Lewis Hamilton has given his backing to the “incredibly brave” Naomi Osaka and taken aim at French Open organisers for fining her, as F1’s world champion said young sportspeople needed more support dealing with the media.
Ahead of the French Open, four-time Grand Slam champion Osaka said she would not speak to the press during the event to protect her mental health. She was fined $15,000 by organisers after not appearing in the press conference following her first-round win at Roland Garros last Sunday.
The 23-year-old subsequently withdrew from the tournament, explaining her reasons and revealing she had “suffered long bouts of depression” since winning her first Grand Slam title in 2018.
Mental health is not a joke, this is real and serious. This takes a lot of courage to do. Let's all make sure Naomi knows she's not alone. Today is a good day to check and ask your friends and loved ones how they are doing and let them know they are not alone. https://t.co/2ytC6k1hHd
Hamilton tweeted his support for the Japanese player earlier this week and, appearing in Thursday’s F1 press conference ahead of this weekend’s Azerbaijan GP, spoke powerfully about Osaka and his own experience of being a young sportsperson.
“She is an incredible athlete and human being, and her activism has been just so impactful,” said the 36-year-old Mercedes driver.
“At such a young age there is so much weight on her shoulders, it’s inevitable.
“I think she is incredibly brave and I applaud her for her bravery because I think it’s now asking those in power, putting them in question, and making them have to think about they react because I think the way they reacted was not good with the fine.
“Someone talking about their personal mental health, and then being fined for it, definitely wasn’t cool. They could have definitely handled it better I’m sure and hope they take a deep dive into it and find a better way to navigate in future.
“As athletes, we are pushing ourselves to the limit, we are on the edge, and we’re only human beings.”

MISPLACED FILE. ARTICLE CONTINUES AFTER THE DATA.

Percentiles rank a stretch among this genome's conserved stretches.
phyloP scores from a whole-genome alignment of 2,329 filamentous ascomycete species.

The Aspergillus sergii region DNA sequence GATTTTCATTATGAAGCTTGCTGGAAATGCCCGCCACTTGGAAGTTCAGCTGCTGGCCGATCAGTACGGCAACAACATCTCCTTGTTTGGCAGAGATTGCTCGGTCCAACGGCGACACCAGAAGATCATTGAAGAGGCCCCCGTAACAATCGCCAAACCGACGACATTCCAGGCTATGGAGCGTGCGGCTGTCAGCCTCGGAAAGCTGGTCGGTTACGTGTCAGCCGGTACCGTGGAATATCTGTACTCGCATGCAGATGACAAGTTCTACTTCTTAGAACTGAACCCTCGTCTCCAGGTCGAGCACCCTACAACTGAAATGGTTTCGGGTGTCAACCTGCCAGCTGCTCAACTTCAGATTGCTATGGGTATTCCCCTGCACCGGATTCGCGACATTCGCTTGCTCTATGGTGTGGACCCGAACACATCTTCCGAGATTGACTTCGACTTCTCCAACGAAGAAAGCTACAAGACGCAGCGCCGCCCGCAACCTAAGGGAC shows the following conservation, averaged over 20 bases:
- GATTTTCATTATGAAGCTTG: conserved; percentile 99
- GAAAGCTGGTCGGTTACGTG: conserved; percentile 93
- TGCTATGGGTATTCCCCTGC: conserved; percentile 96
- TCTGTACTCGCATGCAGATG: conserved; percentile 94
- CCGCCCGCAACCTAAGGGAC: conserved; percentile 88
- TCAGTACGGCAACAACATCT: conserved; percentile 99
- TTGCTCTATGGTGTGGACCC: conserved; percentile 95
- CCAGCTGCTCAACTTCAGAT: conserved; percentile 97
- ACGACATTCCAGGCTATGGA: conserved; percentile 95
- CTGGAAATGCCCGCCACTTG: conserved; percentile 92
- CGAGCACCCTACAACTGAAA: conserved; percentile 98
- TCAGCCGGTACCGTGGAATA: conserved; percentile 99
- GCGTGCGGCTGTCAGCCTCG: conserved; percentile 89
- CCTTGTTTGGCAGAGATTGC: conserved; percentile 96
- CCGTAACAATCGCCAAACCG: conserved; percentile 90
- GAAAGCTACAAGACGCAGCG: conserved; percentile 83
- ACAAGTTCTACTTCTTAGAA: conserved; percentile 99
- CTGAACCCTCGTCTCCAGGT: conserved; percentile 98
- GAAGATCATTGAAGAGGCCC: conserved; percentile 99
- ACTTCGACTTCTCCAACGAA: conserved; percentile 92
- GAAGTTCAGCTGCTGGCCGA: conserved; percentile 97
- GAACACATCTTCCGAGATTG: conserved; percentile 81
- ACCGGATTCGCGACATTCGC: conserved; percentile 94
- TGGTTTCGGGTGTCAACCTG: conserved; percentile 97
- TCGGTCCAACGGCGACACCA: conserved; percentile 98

French Tennis Federation president Gilles Moretton said Osaka’s withdrawal was “unfortunate” on Monday.
He added: “We are sorry and sad for Naomi Osaka. We wish her the best and the quickest possible recovery and we look forward to having her at our tournament next year.
“The grand slams, WTA, ATP and ITF, we remain very committed to all athletes’ well-being and to continually improving all aspects of their experience, including with the media, like we have always tried to do.”
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Hamilton has experienced ups and downs with the media during his 14 years in F1 and said: “I have learnt the hard way and made many a mistake, and still do today.
“It can be daunting still standing behind a camera, it’s not the easiest, particularly if you’re an introvert and do struggle to be under those sorts of pressures.
“Some people are less comfortable with it than others. I’ve learnt over my time here and I’m trying to continue to learn how I engage but when I was young I was thrown into the pit and wasn’t given any guidance or support. What I do know is that when youngsters are coming in they are facing the same thing I did and I don’t necessarily know if that’s the best for them.
“We need to be supporting more. It shouldn’t be a case where you are pressured. There are scenarios where, for example with Naomi’s scenario, she didn’t feel comfortable for her own personal health not to do something and the backlash is ridiculous.
“People not taking into account that she’s a human being and she’s saying that ‘I’m not well enough to do this right now’, that really needs to be looked into and how people react to that.”
Speaking to Sky Sports, Hamilton said: “I think in general people overlook mental health.
“We live in an industry where people don’t necessarily take into account there is a human being behind the mic and that human being, whilst everyone has a job, that human being has feelings too and when they cry out for help we should not be penalising them for those sorts of things.”
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